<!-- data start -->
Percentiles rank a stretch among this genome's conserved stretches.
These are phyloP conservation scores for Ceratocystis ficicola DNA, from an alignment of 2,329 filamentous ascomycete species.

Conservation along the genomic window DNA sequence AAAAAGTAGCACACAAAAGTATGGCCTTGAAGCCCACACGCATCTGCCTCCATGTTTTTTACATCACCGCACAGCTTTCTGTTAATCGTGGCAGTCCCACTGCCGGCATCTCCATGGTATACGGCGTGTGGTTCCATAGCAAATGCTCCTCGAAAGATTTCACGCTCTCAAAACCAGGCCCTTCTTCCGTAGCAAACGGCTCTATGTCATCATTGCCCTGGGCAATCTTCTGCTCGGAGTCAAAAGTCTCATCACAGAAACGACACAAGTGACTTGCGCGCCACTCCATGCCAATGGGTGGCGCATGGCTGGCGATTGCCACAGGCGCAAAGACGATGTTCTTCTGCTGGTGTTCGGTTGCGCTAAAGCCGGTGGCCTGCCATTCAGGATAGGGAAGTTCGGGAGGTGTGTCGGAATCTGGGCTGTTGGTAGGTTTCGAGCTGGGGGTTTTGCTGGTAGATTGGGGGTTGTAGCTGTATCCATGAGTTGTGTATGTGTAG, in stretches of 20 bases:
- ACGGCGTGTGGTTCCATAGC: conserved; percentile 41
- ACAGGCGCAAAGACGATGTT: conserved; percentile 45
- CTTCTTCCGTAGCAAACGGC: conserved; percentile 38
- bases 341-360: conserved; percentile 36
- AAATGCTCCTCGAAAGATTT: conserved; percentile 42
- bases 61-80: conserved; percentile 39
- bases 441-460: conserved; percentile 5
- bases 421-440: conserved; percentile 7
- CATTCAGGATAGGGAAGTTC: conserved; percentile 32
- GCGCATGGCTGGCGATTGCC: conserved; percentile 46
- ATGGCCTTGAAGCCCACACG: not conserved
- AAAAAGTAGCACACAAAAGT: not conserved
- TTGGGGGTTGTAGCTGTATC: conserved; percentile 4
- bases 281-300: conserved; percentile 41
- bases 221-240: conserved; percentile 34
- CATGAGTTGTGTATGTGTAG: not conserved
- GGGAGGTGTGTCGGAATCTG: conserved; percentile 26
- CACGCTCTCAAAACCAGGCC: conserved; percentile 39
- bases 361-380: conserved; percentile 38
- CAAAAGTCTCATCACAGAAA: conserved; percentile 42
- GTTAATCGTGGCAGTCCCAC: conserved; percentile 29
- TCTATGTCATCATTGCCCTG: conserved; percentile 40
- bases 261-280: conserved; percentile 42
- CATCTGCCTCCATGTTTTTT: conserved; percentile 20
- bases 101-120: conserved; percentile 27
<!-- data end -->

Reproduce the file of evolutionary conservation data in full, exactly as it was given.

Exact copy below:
Percentiles rank a stretch among this genome's conserved stretches.
These are phyloP conservation scores for Ceratocystis ficicola DNA, from an alignment of 2,329 filamentous ascomycete species.

Conservation along the genomic window DNA sequence AAAAAGTAGCACACAAAAGTATGGCCTTGAAGCCCACACGCATCTGCCTCCATGTTTTTTACATCACCGCACAGCTTTCTGTTAATCGTGGCAGTCCCACTGCCGGCATCTCCATGGTATACGGCGTGTGGTTCCATAGCAAATGCTCCTCGAAAGATTTCACGCTCTCAAAACCAGGCCCTTCTTCCGTAGCAAACGGCTCTATGTCATCATTGCCCTGGGCAATCTTCTGCTCGGAGTCAAAAGTCTCATCACAGAAACGACACAAGTGACTTGCGCGCCACTCCATGCCAATGGGTGGCGCATGGCTGGCGATTGCCACAGGCGCAAAGACGATGTTCTTCTGCTGGTGTTCGGTTGCGCTAAAGCCGGTGGCCTGCCATTCAGGATAGGGAAGTTCGGGAGGTGTGTCGGAATCTGGGCTGTTGGTAGGTTTCGAGCTGGGGGTTTTGCTGGTAGATTGGGGGTTGTAGCTGTATCCATGAGTTGTGTATGTGTAG, in stretches of 20 bases:
- ACGGCGTGTGGTTCCATAGC: conserved; percentile 41
- ACAGGCGCAAAGACGATGTT: conserved; percentile 45
- CTTCTTCCGTAGCAAACGGC: conserved; percentile 38
- bases 341-360: conserved; percentile 36
- AAATGCTCCTCGAAAGATTT: conserved; percentile 42
- bases 61-80: conserved; percentile 39
- bases 441-460: conserved; percentile 5
- bases 421-440: conserved; percentile 7
- CATTCAGGATAGGGAAGTTC: conserved; percentile 32
- GCGCATGGCTGGCGATTGCC: conserved; percentile 46
- ATGGCCTTGAAGCCCACACG: not conserved
- AAAAAGTAGCACACAAAAGT: not conserved
- TTGGGGGTTGTAGCTGTATC: conserved; percentile 4
- bases 281-300: conserved; percentile 41
- bases 221-240: conserved; percentile 34
- CATGAGTTGTGTATGTGTAG: not conserved
- GGGAGGTGTGTCGGAATCTG: conserved; percentile 26
- CACGCTCTCAAAACCAGGCC: conserved; percentile 39
- bases 361-380: conserved; percentile 38
- CAAAAGTCTCATCACAGAAA: conserved; percentile 42
- GTTAATCGTGGCAGTCCCAC: conserved; percentile 29
- TCTATGTCATCATTGCCCTG: conserved; percentile 40
- bases 261-280: conserved; percentile 42
- CATCTGCCTCCATGTTTTTT: conserved; percentile 20
- bases 101-120: conserved; percentile 27